About 3 weeks ago, I dragged my wife down I-10 into Arizona for 4 days. Specifically, we went to Quartzsite, AZ on a buying safari for gemstones and other oddities of inlay for my flutes. During the months of January and February, that particular eastbound speed bump west of Phoenix balloons from a few thousand to over 3 million folks. The entire town becomes a sea of motor homes, little white tents, dirty shredded banners, and rocks, millions of rocks. If you have never been, you may want to kick it up a few notches on your list of things to do before you die. I did, and I’m truly glad I did, but probably for all the wrong reasons.
Sight unseen, I picked Ehrenberg, AZ as our base of operations. The attached photos are the views from our room. No joke. Blythe, CA demarks the state line, and I wanted to be well into AZ but about 10 miles AWAY from Quartzsite. Turns out, Ehrenberg pretty much IS Blythe, except it’s on the other side of the 2-foot painted line separating Arizona from California. I don’t like Blythe. During the summer, the streets literally melt in Blythe. Blythe competes with Thermal, California for hottest spot in the nation awards. Blythe usually wins. You can see Blythe from Ehrenberg. You can throw a rock and HIT Blythe from Ehrenberg. I found out that Ehrenberg is the ‘Flying J Truck Stop/Motel’, and that’s pretty much it, period. However … it is a SERIOUS truck stop. I grabbed a 20-ouncer of coffee in their “diner” for my wife to take along on the drive into Quartzsite. Two hours later, shuffling around in the dirt among the tables of rocks, she thought she was having either an out-of-body experience………..or a stroke. Truck stops KNOW coffee.
On our particular trip, Quartzsite was hosting four rock and mineral shows, running simultaneously, and set up wherever the dirt was level. Each included perhaps 100 vendors, their motor homes, tattered poly tarp awnings, and plywood table tops, boxes and bags… of nothing but rocks. Specimens included virtually everything in God’s inventory, from agate to zircon to meteorites, to anything that would hold still long enough to become petrified. Lapidary vendors were also out in force, as these folks also sold nicely cut and polished gems, as well as 200-lb. boulders, should you want to throw a few in the trunk of your car and look for the gems at home in the comfort of your own driveway….with a hammer. I opted for cut and polished. By the end of the day I had some Robinson Ranch plume dendrite, boulder opals, fire opals, abalone, agates, ammolite, ammonites, and some beautiful pieces of stuff I can’t spell. I also had dirt in my teeth, just from being there in the first place.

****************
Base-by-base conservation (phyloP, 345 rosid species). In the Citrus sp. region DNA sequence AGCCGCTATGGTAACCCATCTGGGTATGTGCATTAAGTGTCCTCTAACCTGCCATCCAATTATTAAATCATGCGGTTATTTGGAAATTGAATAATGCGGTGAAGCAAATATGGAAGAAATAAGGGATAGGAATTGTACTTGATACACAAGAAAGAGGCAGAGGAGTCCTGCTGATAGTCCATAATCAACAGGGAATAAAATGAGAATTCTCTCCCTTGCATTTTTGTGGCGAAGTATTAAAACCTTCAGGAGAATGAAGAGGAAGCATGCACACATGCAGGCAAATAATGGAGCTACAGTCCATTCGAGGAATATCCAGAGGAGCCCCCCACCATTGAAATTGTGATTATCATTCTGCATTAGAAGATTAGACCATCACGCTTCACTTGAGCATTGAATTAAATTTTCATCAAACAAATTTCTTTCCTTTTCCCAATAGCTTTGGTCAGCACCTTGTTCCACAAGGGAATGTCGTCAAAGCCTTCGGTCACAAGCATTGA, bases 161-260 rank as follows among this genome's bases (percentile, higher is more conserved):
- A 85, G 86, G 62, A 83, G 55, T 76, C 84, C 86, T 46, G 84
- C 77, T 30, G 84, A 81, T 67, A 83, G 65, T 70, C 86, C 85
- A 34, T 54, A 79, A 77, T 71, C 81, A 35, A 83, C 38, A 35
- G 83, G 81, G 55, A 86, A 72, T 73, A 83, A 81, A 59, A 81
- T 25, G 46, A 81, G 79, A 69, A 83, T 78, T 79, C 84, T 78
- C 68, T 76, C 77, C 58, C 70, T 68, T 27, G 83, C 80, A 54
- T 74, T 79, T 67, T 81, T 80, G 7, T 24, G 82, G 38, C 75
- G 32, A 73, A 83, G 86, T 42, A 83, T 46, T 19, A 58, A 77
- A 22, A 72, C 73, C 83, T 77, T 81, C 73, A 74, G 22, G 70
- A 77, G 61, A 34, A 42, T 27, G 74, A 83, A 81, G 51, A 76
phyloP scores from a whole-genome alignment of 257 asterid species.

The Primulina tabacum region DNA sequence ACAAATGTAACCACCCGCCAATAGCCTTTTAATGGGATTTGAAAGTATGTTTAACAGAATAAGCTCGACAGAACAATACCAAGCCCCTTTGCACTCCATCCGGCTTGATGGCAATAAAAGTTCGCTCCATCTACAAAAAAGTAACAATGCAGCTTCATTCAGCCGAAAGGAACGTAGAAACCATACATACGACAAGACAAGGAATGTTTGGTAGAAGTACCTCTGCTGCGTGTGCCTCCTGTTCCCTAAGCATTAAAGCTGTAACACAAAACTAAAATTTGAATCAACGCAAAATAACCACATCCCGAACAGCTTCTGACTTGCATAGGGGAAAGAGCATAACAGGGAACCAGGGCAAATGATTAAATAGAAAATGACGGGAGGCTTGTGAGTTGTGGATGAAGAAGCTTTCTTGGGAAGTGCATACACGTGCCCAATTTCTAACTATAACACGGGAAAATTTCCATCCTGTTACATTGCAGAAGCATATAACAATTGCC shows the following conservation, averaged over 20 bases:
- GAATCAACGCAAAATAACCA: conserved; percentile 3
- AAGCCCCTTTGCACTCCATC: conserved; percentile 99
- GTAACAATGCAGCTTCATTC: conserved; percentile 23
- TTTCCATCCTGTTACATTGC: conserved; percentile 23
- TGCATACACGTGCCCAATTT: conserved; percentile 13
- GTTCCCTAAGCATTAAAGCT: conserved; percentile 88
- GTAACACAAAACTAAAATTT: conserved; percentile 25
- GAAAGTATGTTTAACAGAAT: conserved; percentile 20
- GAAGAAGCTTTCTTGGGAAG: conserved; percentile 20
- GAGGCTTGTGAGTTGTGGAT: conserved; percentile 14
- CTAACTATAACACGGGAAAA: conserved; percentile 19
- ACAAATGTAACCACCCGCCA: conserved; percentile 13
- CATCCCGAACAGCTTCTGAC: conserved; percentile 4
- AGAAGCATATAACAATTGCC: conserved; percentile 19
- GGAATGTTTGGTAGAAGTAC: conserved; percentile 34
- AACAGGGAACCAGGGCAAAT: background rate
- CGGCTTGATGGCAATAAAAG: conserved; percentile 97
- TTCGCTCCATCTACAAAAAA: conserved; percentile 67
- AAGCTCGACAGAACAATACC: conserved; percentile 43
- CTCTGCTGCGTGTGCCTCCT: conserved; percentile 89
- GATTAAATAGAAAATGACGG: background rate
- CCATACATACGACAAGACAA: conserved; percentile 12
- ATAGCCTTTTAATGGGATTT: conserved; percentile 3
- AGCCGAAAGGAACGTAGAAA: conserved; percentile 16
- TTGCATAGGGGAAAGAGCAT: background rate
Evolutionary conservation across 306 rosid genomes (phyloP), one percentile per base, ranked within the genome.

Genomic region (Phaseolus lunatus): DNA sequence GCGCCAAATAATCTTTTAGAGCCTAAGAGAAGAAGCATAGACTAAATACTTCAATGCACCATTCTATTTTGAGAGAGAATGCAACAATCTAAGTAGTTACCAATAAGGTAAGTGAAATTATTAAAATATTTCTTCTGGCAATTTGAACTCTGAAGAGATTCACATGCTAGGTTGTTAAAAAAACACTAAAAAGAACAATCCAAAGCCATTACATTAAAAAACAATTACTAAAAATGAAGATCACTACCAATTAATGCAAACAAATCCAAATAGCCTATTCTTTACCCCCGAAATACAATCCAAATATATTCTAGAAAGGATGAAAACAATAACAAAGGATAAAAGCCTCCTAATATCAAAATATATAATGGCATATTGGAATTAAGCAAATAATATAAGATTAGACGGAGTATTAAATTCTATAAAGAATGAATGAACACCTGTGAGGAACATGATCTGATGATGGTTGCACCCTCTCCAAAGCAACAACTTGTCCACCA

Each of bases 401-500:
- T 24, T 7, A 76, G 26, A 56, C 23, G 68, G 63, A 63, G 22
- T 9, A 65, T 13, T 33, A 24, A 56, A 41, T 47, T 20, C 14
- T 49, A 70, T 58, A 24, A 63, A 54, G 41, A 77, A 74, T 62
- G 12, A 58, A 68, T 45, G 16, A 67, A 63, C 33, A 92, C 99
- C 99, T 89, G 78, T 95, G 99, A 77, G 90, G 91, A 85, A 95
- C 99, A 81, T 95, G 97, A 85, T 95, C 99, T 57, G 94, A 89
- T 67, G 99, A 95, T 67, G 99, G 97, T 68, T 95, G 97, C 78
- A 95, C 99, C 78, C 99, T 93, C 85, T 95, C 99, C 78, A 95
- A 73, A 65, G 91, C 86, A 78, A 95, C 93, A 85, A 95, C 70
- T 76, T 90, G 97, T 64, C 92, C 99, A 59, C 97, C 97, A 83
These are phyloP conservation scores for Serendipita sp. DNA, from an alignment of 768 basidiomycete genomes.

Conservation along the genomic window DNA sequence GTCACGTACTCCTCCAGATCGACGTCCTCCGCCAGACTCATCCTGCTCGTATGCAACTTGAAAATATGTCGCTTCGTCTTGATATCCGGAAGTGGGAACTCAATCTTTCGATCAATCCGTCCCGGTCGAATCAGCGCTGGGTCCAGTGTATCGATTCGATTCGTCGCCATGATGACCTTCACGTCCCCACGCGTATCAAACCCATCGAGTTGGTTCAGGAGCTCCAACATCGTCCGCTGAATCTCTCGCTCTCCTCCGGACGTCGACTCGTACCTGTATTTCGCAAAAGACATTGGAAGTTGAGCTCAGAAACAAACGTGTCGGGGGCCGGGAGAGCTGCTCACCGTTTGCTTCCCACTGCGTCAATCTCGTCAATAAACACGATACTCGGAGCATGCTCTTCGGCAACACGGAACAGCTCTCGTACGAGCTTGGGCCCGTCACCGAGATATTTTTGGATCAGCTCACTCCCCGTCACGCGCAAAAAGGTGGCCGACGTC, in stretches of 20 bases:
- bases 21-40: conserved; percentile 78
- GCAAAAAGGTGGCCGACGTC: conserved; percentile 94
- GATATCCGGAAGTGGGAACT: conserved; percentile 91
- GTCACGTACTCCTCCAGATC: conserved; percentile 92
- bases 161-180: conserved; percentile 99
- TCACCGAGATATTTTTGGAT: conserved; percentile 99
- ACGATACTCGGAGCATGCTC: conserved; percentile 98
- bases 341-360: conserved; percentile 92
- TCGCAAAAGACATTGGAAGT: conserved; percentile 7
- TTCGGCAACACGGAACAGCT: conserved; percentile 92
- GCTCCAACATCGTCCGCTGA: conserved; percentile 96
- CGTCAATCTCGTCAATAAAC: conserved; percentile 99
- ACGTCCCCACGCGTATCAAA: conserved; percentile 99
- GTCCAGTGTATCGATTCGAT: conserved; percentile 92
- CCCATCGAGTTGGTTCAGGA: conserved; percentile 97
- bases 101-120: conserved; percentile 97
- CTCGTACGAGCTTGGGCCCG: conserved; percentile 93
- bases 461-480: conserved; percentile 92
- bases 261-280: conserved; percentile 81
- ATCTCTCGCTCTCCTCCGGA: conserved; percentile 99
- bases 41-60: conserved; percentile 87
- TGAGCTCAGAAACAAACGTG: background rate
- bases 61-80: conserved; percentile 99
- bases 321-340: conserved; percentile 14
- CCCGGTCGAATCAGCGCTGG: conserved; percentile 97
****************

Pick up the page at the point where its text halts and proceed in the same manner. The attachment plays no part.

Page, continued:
As we pulled out onto the interstate, and into the setting sun, I glanced back in the rearview at the sea of tarps and sagging, tired motor homes. These nomads who sell rocks were beginning to cluster in groups to form up plans and provisions for their dinner barbeques, and ward off the Arizona desert chill with what I suspected would be more than a few adult beverages. I romanticized about those folks for all of the 4 seconds it took to re-focus on the highway and blast through a giant dust devil crossing the interstate. I’ll be back.